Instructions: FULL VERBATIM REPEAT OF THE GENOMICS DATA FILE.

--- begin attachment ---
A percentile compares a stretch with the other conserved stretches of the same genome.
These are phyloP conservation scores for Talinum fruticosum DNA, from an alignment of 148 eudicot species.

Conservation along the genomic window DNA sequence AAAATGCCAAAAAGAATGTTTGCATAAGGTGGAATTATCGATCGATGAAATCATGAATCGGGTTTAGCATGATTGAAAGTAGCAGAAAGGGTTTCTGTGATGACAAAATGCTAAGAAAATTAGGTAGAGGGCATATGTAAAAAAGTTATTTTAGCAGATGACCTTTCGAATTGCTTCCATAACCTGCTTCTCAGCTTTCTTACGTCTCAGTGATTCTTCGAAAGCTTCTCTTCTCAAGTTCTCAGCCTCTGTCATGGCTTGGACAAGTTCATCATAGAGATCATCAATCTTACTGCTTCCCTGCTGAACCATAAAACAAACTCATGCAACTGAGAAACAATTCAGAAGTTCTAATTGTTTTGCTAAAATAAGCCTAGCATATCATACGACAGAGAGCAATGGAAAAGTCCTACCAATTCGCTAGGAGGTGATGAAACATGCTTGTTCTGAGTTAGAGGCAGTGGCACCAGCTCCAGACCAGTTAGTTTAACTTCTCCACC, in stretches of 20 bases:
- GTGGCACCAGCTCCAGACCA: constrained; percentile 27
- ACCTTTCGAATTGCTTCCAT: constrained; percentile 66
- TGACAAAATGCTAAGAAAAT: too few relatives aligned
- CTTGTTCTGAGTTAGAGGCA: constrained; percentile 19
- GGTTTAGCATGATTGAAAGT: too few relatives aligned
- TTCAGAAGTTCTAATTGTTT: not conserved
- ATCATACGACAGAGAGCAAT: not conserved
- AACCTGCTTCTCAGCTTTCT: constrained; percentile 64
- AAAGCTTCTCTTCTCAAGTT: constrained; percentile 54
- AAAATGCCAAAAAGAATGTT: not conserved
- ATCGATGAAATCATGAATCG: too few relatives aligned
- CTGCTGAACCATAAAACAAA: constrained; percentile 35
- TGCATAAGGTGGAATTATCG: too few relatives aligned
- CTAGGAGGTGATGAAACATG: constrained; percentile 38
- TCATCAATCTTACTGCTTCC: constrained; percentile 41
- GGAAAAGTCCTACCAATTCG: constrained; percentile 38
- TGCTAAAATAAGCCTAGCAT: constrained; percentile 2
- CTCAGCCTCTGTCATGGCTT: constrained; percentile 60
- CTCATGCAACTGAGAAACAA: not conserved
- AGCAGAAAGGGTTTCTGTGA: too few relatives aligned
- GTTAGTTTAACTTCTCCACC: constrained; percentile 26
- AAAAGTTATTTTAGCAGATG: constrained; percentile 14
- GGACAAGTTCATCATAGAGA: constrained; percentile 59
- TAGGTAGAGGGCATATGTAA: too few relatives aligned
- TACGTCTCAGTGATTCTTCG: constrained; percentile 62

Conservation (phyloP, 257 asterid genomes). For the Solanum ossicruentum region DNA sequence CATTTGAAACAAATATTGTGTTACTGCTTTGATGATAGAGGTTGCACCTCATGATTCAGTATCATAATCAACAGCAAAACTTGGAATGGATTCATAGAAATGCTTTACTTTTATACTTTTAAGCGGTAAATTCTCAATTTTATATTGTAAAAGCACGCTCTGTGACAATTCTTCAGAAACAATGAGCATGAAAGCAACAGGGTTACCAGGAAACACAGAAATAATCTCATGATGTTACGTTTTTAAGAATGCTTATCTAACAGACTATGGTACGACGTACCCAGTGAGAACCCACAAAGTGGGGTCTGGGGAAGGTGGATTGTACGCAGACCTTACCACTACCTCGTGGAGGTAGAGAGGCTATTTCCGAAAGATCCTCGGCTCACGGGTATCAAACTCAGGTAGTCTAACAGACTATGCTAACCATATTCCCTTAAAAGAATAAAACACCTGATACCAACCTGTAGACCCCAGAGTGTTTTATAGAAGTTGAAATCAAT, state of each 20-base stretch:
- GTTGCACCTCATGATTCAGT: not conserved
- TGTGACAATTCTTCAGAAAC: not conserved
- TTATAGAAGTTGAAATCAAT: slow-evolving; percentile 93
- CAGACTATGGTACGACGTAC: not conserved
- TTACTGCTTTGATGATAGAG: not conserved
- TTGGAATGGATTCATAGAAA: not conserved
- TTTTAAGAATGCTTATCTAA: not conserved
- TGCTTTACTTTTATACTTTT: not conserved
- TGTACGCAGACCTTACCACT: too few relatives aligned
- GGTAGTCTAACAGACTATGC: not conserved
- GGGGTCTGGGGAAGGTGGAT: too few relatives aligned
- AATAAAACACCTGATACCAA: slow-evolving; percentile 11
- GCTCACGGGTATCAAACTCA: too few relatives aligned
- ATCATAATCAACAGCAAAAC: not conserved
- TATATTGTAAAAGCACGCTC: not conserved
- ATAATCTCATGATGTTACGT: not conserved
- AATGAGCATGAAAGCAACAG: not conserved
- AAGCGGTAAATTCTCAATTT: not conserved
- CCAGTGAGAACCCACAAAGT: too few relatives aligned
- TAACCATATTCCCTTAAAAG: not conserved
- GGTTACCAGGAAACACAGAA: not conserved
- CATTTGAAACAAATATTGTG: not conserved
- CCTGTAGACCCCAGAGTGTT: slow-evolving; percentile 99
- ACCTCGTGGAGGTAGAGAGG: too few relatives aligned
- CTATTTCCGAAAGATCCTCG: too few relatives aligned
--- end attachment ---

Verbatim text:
A percentile compares a stretch with the other conserved stretches of the same genome.
These are phyloP conservation scores for Talinum fruticosum DNA, from an alignment of 148 eudicot species.

Conservation along the genomic window DNA sequence AAAATGCCAAAAAGAATGTTTGCATAAGGTGGAATTATCGATCGATGAAATCATGAATCGGGTTTAGCATGATTGAAAGTAGCAGAAAGGGTTTCTGTGATGACAAAATGCTAAGAAAATTAGGTAGAGGGCATATGTAAAAAAGTTATTTTAGCAGATGACCTTTCGAATTGCTTCCATAACCTGCTTCTCAGCTTTCTTACGTCTCAGTGATTCTTCGAAAGCTTCTCTTCTCAAGTTCTCAGCCTCTGTCATGGCTTGGACAAGTTCATCATAGAGATCATCAATCTTACTGCTTCCCTGCTGAACCATAAAACAAACTCATGCAACTGAGAAACAATTCAGAAGTTCTAATTGTTTTGCTAAAATAAGCCTAGCATATCATACGACAGAGAGCAATGGAAAAGTCCTACCAATTCGCTAGGAGGTGATGAAACATGCTTGTTCTGAGTTAGAGGCAGTGGCACCAGCTCCAGACCAGTTAGTTTAACTTCTCCACC, in stretches of 20 bases:
- GTGGCACCAGCTCCAGACCA: constrained; percentile 27
- ACCTTTCGAATTGCTTCCAT: constrained; percentile 66
- TGACAAAATGCTAAGAAAAT: too few relatives aligned
- CTTGTTCTGAGTTAGAGGCA: constrained; percentile 19
- GGTTTAGCATGATTGAAAGT: too few relatives aligned
- TTCAGAAGTTCTAATTGTTT: not conserved
- ATCATACGACAGAGAGCAAT: not conserved
- AACCTGCTTCTCAGCTTTCT: constrained; percentile 64
- AAAGCTTCTCTTCTCAAGTT: constrained; percentile 54
- AAAATGCCAAAAAGAATGTT: not conserved
- ATCGATGAAATCATGAATCG: too few relatives aligned
- CTGCTGAACCATAAAACAAA: constrained; percentile 35
- TGCATAAGGTGGAATTATCG: too few relatives aligned
- CTAGGAGGTGATGAAACATG: constrained; percentile 38
- TCATCAATCTTACTGCTTCC: constrained; percentile 41
- GGAAAAGTCCTACCAATTCG: constrained; percentile 38
- TGCTAAAATAAGCCTAGCAT: constrained; percentile 2
- CTCAGCCTCTGTCATGGCTT: constrained; percentile 60
- CTCATGCAACTGAGAAACAA: not conserved
- AGCAGAAAGGGTTTCTGTGA: too few relatives aligned
- GTTAGTTTAACTTCTCCACC: constrained; percentile 26
- AAAAGTTATTTTAGCAGATG: constrained; percentile 14
- GGACAAGTTCATCATAGAGA: constrained; percentile 59
- TAGGTAGAGGGCATATGTAA: too few relatives aligned
- TACGTCTCAGTGATTCTTCG: constrained; percentile 62

Conservation (phyloP, 257 asterid genomes). For the Solanum ossicruentum region DNA sequence CATTTGAAACAAATATTGTGTTACTGCTTTGATGATAGAGGTTGCACCTCATGATTCAGTATCATAATCAACAGCAAAACTTGGAATGGATTCATAGAAATGCTTTACTTTTATACTTTTAAGCGGTAAATTCTCAATTTTATATTGTAAAAGCACGCTCTGTGACAATTCTTCAGAAACAATGAGCATGAAAGCAACAGGGTTACCAGGAAACACAGAAATAATCTCATGATGTTACGTTTTTAAGAATGCTTATCTAACAGACTATGGTACGACGTACCCAGTGAGAACCCACAAAGTGGGGTCTGGGGAAGGTGGATTGTACGCAGACCTTACCACTACCTCGTGGAGGTAGAGAGGCTATTTCCGAAAGATCCTCGGCTCACGGGTATCAAACTCAGGTAGTCTAACAGACTATGCTAACCATATTCCCTTAAAAGAATAAAACACCTGATACCAACCTGTAGACCCCAGAGTGTTTTATAGAAGTTGAAATCAAT, state of each 20-base stretch:
- GTTGCACCTCATGATTCAGT: not conserved
- TGTGACAATTCTTCAGAAAC: not conserved
- TTATAGAAGTTGAAATCAAT: slow-evolving; percentile 93
- CAGACTATGGTACGACGTAC: not conserved
- TTACTGCTTTGATGATAGAG: not conserved
- TTGGAATGGATTCATAGAAA: not conserved
- TTTTAAGAATGCTTATCTAA: not conserved
- TGCTTTACTTTTATACTTTT: not conserved
- TGTACGCAGACCTTACCACT: too few relatives aligned
- GGTAGTCTAACAGACTATGC: not conserved
- GGGGTCTGGGGAAGGTGGAT: too few relatives aligned
- AATAAAACACCTGATACCAA: slow-evolving; percentile 11
- GCTCACGGGTATCAAACTCA: too few relatives aligned
- ATCATAATCAACAGCAAAAC: not conserved
- TATATTGTAAAAGCACGCTC: not conserved
- ATAATCTCATGATGTTACGT: not conserved
- AATGAGCATGAAAGCAACAG: not conserved
- AAGCGGTAAATTCTCAATTT: not conserved
- CCAGTGAGAACCCACAAAGT: too few relatives aligned
- TAACCATATTCCCTTAAAAG: not conserved
- GGTTACCAGGAAACACAGAA: not conserved
- CATTTGAAACAAATATTGTG: not conserved
- CCTGTAGACCCCAGAGTGTT: slow-evolving; percentile 99
- ACCTCGTGGAGGTAGAGAGG: too few relatives aligned
- CTATTTCCGAAAGATCCTCG: too few relatives aligned